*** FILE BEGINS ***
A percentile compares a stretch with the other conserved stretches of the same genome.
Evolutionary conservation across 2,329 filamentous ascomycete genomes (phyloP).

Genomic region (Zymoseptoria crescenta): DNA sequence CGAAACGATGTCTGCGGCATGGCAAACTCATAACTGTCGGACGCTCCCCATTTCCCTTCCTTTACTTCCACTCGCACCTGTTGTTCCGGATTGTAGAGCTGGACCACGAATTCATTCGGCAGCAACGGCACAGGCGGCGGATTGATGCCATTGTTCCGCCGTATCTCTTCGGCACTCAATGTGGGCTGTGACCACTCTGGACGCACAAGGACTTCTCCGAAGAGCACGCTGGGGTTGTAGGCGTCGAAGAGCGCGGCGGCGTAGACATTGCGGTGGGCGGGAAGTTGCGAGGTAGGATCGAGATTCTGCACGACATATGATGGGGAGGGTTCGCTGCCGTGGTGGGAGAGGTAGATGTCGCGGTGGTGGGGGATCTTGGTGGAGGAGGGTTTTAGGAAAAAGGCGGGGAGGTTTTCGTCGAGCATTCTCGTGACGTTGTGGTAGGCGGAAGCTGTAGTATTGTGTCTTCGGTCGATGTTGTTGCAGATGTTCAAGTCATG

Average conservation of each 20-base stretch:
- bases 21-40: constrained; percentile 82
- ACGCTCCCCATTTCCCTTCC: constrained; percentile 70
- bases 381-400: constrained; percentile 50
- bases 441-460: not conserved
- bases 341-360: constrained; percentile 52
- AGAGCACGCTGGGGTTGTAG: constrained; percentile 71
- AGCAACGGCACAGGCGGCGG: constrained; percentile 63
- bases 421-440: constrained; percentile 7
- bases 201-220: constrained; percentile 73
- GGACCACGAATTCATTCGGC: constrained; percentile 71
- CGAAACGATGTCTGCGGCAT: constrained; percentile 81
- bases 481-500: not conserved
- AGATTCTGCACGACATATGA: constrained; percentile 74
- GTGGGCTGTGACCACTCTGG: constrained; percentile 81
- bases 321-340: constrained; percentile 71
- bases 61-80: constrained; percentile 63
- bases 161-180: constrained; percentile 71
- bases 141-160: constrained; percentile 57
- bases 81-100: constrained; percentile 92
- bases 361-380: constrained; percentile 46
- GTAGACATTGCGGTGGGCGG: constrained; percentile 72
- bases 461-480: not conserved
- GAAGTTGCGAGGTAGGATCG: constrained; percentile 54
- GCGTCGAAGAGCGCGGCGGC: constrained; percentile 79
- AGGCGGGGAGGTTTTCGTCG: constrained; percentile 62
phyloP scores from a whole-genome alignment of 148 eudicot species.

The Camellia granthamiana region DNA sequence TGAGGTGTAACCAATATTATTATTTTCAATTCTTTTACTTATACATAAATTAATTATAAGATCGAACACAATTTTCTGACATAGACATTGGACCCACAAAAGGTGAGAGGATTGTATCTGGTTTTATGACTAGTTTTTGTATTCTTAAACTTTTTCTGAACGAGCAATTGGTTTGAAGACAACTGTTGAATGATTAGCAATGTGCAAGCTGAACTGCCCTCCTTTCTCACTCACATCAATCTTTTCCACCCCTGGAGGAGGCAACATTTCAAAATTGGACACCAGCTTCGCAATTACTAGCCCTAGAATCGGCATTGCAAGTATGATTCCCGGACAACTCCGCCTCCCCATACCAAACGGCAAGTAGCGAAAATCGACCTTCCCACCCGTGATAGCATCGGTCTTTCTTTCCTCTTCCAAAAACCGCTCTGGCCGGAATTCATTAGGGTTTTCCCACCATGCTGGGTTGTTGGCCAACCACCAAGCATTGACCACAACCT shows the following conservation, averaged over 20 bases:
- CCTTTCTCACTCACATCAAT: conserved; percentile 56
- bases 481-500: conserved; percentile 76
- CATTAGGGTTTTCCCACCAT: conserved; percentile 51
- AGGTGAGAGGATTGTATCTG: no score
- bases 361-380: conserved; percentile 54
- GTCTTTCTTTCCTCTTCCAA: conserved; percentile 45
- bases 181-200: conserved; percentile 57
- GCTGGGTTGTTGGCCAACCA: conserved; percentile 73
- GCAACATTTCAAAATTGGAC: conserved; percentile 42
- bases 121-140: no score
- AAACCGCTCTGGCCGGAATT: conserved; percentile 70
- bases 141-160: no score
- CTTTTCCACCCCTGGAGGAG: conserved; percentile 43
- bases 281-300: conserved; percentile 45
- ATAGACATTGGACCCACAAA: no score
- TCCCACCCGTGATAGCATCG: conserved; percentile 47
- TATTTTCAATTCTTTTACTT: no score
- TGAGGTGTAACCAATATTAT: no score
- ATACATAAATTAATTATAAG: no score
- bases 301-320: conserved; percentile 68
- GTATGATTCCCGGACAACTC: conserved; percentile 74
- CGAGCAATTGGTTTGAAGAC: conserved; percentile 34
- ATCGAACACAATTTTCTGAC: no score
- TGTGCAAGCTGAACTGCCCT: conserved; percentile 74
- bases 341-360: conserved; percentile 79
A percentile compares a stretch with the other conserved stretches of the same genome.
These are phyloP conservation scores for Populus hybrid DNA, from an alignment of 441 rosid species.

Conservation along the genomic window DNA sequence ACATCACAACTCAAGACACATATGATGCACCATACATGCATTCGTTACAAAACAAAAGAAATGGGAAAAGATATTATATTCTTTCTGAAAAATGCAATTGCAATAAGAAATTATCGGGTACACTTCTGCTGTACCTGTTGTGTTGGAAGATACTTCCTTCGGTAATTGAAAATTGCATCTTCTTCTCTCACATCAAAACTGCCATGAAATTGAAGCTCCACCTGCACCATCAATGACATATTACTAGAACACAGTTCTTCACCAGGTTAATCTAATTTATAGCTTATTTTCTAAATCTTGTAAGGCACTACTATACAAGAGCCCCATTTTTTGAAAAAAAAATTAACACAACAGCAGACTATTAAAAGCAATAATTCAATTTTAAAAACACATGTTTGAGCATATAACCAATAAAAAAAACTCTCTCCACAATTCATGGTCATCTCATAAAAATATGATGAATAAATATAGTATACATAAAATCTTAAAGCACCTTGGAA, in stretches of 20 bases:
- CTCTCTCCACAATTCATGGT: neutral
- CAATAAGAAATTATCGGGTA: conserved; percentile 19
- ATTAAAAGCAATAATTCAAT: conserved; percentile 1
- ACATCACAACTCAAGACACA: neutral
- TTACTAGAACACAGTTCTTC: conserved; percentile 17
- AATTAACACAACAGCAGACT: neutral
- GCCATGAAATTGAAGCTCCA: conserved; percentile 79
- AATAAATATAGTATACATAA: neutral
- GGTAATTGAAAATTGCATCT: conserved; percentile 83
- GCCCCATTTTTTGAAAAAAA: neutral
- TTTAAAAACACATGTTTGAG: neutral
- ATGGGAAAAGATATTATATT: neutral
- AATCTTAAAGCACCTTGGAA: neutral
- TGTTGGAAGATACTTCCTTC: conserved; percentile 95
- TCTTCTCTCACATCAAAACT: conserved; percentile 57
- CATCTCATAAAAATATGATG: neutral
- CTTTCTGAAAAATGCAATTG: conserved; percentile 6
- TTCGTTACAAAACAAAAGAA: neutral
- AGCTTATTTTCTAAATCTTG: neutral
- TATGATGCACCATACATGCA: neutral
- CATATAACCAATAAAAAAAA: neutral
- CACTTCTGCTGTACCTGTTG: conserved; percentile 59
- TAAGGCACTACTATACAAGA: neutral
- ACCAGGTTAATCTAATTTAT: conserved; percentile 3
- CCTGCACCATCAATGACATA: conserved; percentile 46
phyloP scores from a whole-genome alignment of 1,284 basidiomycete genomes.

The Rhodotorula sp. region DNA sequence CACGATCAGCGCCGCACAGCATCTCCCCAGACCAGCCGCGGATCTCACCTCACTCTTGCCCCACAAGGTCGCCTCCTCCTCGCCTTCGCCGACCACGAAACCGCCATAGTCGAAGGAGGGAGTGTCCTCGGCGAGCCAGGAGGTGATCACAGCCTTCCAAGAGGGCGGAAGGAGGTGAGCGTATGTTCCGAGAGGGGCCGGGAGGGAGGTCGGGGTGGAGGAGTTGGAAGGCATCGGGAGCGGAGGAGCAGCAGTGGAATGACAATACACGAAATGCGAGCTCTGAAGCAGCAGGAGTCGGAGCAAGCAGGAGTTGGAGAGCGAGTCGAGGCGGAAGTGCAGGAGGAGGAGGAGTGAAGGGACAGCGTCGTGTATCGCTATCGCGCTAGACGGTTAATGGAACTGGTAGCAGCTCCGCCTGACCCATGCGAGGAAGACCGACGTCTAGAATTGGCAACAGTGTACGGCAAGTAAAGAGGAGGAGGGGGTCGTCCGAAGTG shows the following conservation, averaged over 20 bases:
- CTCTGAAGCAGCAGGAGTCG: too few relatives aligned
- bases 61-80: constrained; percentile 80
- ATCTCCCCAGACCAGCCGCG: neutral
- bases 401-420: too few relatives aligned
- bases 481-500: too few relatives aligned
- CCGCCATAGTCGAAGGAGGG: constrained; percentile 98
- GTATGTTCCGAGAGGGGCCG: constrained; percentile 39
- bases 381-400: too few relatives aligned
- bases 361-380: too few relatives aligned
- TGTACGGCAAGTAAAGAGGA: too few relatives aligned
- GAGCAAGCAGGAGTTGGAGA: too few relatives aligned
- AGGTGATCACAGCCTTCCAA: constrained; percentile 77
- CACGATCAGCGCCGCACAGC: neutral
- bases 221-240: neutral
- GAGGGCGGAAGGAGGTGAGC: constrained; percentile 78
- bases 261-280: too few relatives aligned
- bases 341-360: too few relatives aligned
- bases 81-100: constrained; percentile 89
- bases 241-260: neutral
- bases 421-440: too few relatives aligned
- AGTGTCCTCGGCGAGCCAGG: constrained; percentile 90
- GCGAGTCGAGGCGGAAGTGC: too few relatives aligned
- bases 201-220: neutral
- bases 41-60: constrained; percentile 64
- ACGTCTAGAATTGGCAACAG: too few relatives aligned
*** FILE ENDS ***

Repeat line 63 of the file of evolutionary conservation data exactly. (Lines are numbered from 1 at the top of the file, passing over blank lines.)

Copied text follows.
- ACATCACAACTCAAGACACA: neutral